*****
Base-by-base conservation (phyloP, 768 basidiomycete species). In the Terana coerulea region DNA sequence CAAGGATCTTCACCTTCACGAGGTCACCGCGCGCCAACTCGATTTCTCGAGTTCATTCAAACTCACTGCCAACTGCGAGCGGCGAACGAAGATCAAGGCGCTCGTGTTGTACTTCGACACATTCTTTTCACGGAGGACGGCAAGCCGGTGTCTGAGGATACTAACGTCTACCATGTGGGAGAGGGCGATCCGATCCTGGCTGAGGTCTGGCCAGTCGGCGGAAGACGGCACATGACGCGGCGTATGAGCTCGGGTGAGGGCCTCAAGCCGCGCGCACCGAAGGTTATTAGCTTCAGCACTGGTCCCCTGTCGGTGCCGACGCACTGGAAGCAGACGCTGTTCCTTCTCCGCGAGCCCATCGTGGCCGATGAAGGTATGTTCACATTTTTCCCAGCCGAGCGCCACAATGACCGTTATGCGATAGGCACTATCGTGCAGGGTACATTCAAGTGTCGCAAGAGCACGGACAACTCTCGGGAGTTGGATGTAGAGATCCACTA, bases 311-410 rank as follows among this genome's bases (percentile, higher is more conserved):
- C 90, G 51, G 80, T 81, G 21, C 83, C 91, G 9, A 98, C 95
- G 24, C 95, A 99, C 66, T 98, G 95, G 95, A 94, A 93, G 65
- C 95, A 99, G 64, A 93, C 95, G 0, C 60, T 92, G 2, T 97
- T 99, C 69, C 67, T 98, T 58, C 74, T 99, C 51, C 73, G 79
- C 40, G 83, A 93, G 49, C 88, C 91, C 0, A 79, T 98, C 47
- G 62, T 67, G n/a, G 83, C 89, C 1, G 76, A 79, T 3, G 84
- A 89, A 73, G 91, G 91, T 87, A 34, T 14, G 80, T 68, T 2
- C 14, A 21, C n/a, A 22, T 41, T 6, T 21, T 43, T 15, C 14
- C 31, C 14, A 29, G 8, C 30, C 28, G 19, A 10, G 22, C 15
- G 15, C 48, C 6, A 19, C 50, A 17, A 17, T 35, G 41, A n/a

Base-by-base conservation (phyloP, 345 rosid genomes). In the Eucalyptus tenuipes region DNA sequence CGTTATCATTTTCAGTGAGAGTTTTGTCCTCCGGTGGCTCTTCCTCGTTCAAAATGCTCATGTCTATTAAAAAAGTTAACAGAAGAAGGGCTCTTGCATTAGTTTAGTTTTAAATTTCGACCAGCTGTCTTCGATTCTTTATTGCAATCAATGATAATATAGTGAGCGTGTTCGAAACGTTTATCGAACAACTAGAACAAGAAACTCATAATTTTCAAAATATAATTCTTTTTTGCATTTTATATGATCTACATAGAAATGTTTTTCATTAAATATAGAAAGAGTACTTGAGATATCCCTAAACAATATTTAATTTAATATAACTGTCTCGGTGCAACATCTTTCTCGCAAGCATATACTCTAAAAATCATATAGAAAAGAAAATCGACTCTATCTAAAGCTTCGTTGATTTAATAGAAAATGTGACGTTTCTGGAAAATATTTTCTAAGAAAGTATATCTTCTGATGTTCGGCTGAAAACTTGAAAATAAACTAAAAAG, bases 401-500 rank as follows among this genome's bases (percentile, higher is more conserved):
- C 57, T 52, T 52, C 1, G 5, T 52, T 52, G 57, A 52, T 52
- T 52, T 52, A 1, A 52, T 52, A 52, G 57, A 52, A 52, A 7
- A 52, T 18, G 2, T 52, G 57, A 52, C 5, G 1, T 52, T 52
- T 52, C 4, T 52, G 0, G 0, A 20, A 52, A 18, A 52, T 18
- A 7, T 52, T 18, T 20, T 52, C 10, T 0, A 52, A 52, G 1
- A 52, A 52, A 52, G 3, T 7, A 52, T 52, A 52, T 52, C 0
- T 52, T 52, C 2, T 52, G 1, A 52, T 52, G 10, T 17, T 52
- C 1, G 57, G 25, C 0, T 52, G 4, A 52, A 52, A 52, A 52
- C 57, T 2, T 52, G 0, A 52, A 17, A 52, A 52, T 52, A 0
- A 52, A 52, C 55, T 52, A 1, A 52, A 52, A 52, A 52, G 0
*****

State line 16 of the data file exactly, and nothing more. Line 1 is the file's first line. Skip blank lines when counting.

- T 52, C 4, T 52, G 0, G 0, A 20, A 52, A 18, A 52, T 18